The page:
from the world's big
A World Map of Heavy Metal Density
Scandinavia is ground zero for heavy metal, but the genre crops up in less obvious places as well...
Some maps are beautiful because of their rich complexity. Others capture our attention because they are so starkly simple.
Cartography has the curious capacity to bypass a map-reader’s critical function when conveying information, and never more so than when a map is plain and simple. Two examples treated earlier on this blog spring to mind - also because they’re quite funny: the Jesusland map (#3), and the New Simplified Map of London (#199).
Jesusland is based on electoral data, the Simplified Map on a more subjective idea of wealth distribution. But both communicate a sentiment rather than merely solid data. The map shown here is less editorial, but the information it presents is equally stark.
This map reflects the number of heavy metal bands per 100,000 inhabitants for each country in the world. It codes the result on a colour temperature scale, with blue indicating low occurrence, and red high occurrence . The data for this map is taken from the extensive Encyclopaedia Metallum, an online archive of metal music that lists bands per country, and provides some background by listing their subgenre (Progressive Death Metal, Symphonic Gothic Metal, Groove Metal, etc).
Even if you barely know your Def Leppard from your Deep Purple, you won’t be surprised by the obvious point of this map: Scandinavia is the world capital of heavy metal music. Leaders of the pack are Finland and Sweden, coloured with the hottest shade of red. With 2,825 metal bands listed in the Encyclopaedia Metallum, the figure for Finland works out to 54.3 bands per 100,000 Finns (for a total of 5.2 million inhabitants ). Second is Sweden, with a whopping 3,398 band entries. For 9.1 million Swedes, that amounts to 37.3 metal bands per 100,000 inhabitants.
The next-hottest shade of red is coloured in by Norway  and Iceland. The Icelandic situation is interesting: with only 71 bands listed, the country seems not particulary metal-oriented. But the total population of the North Atlantic island is a mere 313,000. Which produces a result of 22.6 metal bands per 100,000 inhabitants. That's almost the double, relatively speaking, of Denmark, which has a score of 12.9 (708 metal bands for 5.5 million Danes)
The following shades of colour, from dark orange to light yellow, are almost all found in North America, Europe and Australasia. A notable addition to this list of usual suspects are Israel, and the three countries of Latin America's Southern Cone: Chile, Argentina and Uruguay.
Some interesting variations in Europe: Portugal is much darker - i.e. much more metal-oriented - than its Iberian neighbour Spain , and Greece is a solid southern outpost of metal on an otherwise wishy-washy Balkan Peninsula.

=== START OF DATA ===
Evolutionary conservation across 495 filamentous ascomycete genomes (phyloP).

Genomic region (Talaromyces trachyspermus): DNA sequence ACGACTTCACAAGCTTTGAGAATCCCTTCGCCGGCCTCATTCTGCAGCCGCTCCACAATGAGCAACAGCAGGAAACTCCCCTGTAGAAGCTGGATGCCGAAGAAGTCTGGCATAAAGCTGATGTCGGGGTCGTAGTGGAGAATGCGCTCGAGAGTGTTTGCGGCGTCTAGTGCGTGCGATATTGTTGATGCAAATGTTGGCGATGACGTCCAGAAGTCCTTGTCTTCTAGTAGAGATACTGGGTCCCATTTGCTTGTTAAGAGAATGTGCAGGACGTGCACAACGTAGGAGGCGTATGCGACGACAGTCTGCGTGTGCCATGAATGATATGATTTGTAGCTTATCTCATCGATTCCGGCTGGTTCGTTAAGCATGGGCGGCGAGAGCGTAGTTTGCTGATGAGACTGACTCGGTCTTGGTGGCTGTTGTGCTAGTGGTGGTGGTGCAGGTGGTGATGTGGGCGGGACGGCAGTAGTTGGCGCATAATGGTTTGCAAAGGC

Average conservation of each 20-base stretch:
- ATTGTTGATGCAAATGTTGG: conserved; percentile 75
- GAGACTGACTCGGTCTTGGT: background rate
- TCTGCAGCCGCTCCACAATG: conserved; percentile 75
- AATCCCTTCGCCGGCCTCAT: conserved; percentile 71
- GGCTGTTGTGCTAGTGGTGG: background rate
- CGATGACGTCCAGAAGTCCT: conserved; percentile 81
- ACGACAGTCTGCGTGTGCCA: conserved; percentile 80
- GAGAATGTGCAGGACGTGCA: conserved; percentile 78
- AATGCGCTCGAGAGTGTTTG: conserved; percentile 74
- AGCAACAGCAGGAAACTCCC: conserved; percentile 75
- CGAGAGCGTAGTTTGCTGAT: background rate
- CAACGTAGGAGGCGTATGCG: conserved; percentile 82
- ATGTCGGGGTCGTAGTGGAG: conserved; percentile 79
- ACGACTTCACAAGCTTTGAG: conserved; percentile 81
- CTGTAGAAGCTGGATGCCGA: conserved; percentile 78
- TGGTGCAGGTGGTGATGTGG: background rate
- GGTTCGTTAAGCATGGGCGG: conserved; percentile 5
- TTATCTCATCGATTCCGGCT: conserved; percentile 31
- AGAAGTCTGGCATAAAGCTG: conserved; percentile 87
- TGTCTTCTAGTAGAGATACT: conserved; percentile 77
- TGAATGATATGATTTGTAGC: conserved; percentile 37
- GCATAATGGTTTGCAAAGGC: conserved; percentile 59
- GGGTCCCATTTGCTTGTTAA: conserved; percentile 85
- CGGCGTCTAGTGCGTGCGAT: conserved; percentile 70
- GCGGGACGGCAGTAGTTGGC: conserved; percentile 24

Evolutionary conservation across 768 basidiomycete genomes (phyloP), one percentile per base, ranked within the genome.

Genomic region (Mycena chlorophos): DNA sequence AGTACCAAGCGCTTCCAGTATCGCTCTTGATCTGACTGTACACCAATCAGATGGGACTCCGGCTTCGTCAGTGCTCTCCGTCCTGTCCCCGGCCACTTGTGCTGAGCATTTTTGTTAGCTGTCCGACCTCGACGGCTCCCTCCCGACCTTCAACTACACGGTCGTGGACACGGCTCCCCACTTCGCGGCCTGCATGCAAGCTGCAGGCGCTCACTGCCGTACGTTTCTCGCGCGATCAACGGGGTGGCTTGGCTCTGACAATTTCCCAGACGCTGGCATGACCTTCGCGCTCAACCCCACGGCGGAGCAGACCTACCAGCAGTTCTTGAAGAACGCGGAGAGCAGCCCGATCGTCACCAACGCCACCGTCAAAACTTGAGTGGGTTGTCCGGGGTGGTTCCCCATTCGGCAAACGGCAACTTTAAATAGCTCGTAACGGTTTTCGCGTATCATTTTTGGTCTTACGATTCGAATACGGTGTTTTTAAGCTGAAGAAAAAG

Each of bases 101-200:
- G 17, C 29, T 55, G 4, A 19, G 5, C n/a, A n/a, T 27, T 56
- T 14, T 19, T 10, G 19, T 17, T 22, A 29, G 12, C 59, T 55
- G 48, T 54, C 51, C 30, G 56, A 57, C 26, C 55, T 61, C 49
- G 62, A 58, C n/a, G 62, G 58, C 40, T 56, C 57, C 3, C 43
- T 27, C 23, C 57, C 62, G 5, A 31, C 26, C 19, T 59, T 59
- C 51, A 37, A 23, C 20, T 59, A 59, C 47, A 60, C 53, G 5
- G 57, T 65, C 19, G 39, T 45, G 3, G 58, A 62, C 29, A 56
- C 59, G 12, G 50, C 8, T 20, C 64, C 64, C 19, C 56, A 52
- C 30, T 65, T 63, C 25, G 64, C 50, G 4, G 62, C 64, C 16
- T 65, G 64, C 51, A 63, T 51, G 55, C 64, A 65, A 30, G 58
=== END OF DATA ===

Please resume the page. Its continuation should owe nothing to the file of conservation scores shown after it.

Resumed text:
On the other side of the scale, light blue indicates the worst - or at least loneliest - places to be a metal fan: Papua New Guinea, North Korea, Cambodia, Afghanistan, Yemen, and most of Africa outside its northern and southern fringe. According to the Encyclopaedia Metallum, there isn’t a single metal band in any of those countries .
An intriguing category are the first greens next up on the colour scale. They mark out the places where metal bands are present, but in the smallest of numbers. In southern Africa, five countries  come up (listed below with band names and [genre]).
Other lands were metal is extremely marginal - yet present - include:
And then there are the countries where you wouldn’t expect a flourishing metal scene, but that nevertheless have one. What about the 140 metal bands of Bolivia? Iran’s 42 listed metal bands include such fantastically named bands as 1,000 Funerals, Beaten Victoriouses (sic), Tenebrous Shadow, and Zakhm. Even hyper-strict Saudi Arabia has 12 entries in the Encyclopaedia Metallum.
Maybe there is still hope for world peace - via the multicultural medium of heavy metal...
Many thanks to Tino Frey for sending in a link to this map, found here on a blog named Copyranter. If you are disoriented by the multitude of genres that are assembled under the general heading 'metal', check out the Map of Metal (see screenshot below). Many thanks to Jason Tinkey, Scott C. Broussard, David Koch, and Eric Boros for sending that in.
Strange Maps #560
Got a strange map? Let me know at firstname.lastname@example.org
 We intuitively associate blue with cold and red with hot - see the faucets in hotel bathrooms - but ironically, this is contradicted by the so-called blackbody theory in physics, where blue occurs at higher temperatures, and red at lower ones. A beautiful variation on the use of colour temperature as a map key was discussed in #371, charting the advance of the sakurazensen (cherry blossom front) in from Japan’s south to its north.